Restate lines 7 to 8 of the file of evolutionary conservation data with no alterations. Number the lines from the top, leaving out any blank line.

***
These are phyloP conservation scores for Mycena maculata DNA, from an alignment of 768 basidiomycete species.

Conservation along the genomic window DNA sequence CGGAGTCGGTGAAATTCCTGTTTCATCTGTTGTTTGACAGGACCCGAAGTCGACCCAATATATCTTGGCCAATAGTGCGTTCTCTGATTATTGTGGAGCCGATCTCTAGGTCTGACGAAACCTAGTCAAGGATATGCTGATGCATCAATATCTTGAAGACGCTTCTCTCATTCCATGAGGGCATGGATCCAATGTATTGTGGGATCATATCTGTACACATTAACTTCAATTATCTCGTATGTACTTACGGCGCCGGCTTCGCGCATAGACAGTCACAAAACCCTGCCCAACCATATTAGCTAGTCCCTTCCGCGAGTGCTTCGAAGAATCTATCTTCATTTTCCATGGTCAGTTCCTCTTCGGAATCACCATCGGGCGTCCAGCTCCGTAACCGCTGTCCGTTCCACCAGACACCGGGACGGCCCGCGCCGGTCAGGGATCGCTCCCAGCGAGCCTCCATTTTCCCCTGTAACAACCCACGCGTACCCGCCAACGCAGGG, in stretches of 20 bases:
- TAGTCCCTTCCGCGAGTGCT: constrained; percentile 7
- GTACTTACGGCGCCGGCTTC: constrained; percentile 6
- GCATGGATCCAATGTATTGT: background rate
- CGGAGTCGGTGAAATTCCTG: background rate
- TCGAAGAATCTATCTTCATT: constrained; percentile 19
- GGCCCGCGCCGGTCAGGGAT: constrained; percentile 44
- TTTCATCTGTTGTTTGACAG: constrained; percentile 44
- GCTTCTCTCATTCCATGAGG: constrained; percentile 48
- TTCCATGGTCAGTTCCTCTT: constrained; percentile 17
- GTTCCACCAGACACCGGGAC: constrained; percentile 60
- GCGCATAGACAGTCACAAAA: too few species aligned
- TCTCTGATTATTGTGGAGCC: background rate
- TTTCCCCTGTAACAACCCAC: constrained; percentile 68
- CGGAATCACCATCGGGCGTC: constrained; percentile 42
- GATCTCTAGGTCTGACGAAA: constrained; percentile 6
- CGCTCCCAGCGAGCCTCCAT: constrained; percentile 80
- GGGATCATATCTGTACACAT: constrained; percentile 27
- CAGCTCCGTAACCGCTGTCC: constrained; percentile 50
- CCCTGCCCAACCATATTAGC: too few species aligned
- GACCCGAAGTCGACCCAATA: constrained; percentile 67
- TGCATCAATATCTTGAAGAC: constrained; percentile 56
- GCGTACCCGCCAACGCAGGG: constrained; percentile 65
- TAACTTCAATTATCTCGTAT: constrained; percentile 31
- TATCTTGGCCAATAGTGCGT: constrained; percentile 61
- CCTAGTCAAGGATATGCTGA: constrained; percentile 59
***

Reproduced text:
- TCGAAGAATCTATCTTCATT: constrained; percentile 19
- GGCCCGCGCCGGTCAGGGAT: constrained; percentile 44